As I alluded to in the beginning of the chapter, we would eventually see how physics and ethics can co-exist without contradiction. That time has come. With a level of reality governed by the study of physics issuing in the emergence of successively higher levels of reality one can conceive that eventually a level will be complex enough to allow for what we call freedom. Once freedom has emerged one can then discuss how freedom works out in terms of the lower levels supporting it as well as still higher levels emerging from it. One of these levels is what we call ethics. It is quite amazing to ponder how a computer programming language with its rules of variable manipulation and if-then statements can be used to bring about something as complex as a word processor with its own rules of operation quite incomprehensible in terms of X’s. And yet here I am writing a thesis concentrating on everything to do with explicating Polanyi’s philosophy quite oblivious to the rules of either the word processor or of the program code comprising it. It amazes me too that the study of physics can do what it does, and yet I can decide pros and cons of a way of relating to another person.

The next chapter will deal with more of the “personal” in “personal knowledge” as I have spent a good deal of time explaining the “knowledge” part of “personal knowledge” in this chapter and the previous chapter. In addition, as I have already mentioned, I will begin to tackle other theories of knowing that are competitors with Michael Polanyi’s theory of “personal knowledge.” As should already be clear I find other theories of knowledge wanting, especially in light of Michael Polanyi’s theory. It is my intention to demonstrate how Michael Polanyi’s theory of personal knowledge is superior. This will include a more scrutinized examination of the ontological dimension of the stratification of reality as not being merely an anthropomorphism (an imposing on reality of how it is that we humans know something.) No holds will be barred and I do not intend on pulling any punches in my criticisms.

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1 I here use “unconscious” in terms of not being aware, rather than not being awake.

2 This fact makes me rather leery of philosophers and psychologists that attempt to delineate exactly how our mind works, as I believe that it can not be wholly accomplished.

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[To Chapter 3]

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Toward a New Epistemology Beyond the Postmodern – Chapter 1

Toward a New Epistemology Beyond the Postmodern

By Lee Karl Palo, © 2005 Lee Karl Palo

Thesis

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[Back to Introduction with the Table of Contents]

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Chapter 1

Knowledge and the Human Element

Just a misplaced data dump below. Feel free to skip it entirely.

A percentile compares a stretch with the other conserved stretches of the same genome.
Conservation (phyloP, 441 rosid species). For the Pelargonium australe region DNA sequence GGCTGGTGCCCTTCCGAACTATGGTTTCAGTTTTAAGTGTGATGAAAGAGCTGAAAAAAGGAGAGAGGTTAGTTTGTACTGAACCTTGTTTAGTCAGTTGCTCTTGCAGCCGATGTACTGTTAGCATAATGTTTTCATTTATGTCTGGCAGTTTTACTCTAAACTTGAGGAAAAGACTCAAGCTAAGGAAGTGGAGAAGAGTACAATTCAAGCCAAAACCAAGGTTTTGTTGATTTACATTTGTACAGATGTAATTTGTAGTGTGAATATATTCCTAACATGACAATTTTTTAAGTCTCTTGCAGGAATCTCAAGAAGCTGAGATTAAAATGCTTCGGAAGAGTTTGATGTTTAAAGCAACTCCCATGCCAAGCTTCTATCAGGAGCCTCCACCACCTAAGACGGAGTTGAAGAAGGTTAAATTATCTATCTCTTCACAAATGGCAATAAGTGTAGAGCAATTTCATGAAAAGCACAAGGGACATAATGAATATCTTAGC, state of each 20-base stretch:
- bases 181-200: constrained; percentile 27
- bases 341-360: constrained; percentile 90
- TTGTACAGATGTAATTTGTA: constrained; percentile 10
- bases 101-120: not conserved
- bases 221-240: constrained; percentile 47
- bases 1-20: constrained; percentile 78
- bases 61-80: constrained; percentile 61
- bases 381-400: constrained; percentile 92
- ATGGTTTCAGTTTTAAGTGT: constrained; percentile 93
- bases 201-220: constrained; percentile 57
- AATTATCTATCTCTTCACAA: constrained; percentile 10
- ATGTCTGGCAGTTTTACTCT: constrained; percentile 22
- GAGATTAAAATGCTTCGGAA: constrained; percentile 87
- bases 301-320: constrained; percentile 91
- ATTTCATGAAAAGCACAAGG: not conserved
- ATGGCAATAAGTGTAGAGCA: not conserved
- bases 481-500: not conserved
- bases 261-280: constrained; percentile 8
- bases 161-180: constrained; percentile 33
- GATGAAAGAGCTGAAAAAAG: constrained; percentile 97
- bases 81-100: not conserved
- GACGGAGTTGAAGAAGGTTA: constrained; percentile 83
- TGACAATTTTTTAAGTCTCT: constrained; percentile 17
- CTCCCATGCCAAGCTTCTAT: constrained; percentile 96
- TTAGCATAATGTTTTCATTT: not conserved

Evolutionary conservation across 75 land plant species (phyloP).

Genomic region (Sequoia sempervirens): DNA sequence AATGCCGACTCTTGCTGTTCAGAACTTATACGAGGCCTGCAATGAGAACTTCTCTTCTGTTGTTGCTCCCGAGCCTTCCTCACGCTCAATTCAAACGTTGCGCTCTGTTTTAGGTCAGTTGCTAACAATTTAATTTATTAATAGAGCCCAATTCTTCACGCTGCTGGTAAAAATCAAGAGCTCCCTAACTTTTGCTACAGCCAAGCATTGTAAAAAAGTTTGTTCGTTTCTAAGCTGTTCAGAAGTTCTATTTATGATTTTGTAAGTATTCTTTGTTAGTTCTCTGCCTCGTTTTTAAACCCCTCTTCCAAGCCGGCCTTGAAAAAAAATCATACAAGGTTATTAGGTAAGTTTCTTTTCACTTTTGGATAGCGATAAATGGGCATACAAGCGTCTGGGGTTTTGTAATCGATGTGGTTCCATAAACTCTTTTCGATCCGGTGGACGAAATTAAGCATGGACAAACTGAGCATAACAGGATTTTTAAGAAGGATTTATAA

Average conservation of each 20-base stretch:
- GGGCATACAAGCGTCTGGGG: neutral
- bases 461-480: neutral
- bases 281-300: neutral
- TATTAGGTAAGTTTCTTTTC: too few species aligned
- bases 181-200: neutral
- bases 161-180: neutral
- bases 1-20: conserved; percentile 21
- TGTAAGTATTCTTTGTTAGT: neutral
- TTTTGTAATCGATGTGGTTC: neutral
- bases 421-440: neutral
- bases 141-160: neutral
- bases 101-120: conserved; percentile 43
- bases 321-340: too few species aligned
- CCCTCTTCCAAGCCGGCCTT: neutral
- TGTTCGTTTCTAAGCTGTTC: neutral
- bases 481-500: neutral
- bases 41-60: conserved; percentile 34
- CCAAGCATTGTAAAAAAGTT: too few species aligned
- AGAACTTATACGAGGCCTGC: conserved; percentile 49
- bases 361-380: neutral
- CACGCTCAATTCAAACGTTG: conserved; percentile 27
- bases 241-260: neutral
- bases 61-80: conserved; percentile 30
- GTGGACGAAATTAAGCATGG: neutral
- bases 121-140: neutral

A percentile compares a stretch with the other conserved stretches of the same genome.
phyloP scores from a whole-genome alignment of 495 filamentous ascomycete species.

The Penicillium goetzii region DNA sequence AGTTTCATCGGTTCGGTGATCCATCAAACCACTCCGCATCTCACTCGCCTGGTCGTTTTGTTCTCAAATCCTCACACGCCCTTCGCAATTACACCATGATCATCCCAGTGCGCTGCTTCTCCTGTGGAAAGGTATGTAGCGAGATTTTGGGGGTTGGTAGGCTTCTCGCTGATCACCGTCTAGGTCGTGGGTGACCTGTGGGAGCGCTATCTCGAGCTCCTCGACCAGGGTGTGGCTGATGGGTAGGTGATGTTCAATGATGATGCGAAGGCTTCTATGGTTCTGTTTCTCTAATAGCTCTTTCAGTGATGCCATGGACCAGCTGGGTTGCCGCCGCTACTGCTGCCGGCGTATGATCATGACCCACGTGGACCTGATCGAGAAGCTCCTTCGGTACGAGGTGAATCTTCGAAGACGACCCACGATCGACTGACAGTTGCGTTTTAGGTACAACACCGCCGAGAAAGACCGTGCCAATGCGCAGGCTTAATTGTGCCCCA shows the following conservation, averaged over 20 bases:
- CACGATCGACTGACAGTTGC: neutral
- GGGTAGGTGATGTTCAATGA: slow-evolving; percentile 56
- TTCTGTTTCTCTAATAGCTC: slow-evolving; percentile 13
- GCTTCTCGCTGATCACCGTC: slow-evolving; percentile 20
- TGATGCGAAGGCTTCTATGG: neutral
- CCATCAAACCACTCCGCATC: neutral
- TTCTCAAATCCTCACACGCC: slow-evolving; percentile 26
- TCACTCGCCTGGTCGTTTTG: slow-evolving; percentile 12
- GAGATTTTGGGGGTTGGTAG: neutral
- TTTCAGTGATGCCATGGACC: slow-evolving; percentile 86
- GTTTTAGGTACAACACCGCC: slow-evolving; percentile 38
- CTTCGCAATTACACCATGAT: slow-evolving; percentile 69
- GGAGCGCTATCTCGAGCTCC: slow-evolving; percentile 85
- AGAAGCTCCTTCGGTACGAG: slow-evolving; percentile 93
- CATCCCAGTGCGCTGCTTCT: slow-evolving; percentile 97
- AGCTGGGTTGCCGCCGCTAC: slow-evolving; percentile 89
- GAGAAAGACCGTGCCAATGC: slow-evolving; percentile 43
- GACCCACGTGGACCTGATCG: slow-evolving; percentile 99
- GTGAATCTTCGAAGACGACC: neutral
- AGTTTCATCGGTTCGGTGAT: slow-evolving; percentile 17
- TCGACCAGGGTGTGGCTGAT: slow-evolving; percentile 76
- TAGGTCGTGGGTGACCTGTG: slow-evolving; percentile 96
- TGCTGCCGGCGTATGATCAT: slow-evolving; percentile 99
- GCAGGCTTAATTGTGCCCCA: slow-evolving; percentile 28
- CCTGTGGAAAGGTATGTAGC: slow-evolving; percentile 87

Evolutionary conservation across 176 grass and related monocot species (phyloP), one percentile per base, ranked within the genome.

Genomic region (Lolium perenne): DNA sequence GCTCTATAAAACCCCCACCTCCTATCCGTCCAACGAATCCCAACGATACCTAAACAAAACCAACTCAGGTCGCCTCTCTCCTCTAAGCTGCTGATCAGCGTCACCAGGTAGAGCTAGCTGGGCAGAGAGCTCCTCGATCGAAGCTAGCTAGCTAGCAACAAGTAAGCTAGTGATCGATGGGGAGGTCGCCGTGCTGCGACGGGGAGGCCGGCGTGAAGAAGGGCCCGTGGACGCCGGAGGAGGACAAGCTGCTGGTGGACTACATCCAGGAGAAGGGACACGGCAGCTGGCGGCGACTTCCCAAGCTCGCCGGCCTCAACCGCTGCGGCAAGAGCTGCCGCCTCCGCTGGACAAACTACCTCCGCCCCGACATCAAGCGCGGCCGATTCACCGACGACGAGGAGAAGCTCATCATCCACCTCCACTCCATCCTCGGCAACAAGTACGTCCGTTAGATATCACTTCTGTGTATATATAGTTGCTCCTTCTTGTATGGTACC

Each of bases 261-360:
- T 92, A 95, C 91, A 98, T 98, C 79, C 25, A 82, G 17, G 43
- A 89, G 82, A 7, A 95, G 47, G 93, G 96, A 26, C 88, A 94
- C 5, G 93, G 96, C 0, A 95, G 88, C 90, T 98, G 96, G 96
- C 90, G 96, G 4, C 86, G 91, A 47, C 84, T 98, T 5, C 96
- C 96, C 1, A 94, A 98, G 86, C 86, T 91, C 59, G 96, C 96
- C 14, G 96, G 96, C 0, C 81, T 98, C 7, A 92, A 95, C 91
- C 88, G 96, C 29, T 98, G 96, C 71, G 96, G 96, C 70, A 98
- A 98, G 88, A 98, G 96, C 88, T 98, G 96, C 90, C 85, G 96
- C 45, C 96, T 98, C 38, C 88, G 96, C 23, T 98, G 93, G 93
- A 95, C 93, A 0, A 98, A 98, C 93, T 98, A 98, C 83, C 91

The thought of Michael Polanyi pt. 1

Tacit and overt knowledge; indwelling

The thought of Michael Polanyi is integral to this thesis. How this came to be is significant to note as it colors my appropriation of Michael Polanyi’s thought. I use some of Michael Polanyi’s theories in ways he did not for an end he had not conceived. However Polanyi was open to implications of his thought whose depths he had not plumbed.  Indeed Polanyi knew that his thought had revolutionary implications for just about everything. He states “… my reconsideration of scientific knowledge leads on to a wide range of questions outside science.”1 But the question remains as to why I would choose the philosophy of Michael Polanyi.

A principle I learned during my education in determining the value of one theory over another was to examine the explanatory power of the theory. In Polanyi’s case his theory of “personal knowledge” has great explanatory power. Polanyi’s theory can discuss such divergent topics as the movements of sub-atomic particles as well as whether or not abortion is wrong. Both the objective “hard” science and the relatively subjective realm of ethics come under the same theory.

So why do I choose the theory of knowledge put forward by Michael Polanyi? Polanyi can account for different games (or areas of study) with their different rules and thus not sacrifice the uniqueness of each game in itself. In the theory of personal knowledge all games can be accounted for. Polanyi can deal with vastly different areas of study like science (utilizing the scientific method) as well as biblical interpretation (utilizing biblical criticism), while still maintaining the uniqueness of each area of study. Polanyi’s theory does not “scientize” religion, nor does it turn science into a religion. Polanyi’s theory starts with what is fundamental to all knowing, and then it branches out into other diverse areas of study with their own rules of operation. Thus I choose Polanyi’s theory for its raw power of explanation, without the high cost of having a theory that imposes its explanation on things that would not be agreeable to this in themselves (i.e. “scientizing” religion). I do have one other factor to consider which is the possibility that Polanyi could be wrong. But I refuse to allow the fear that Polanyi could be wrong to petrify me into inaction and indecision. There is too much at stake to remain on the sidelines. Polanyi puts it best in his original 1957 preface to his magnum opus Personal Knowledge: Towards a Post-Critical Philosophy: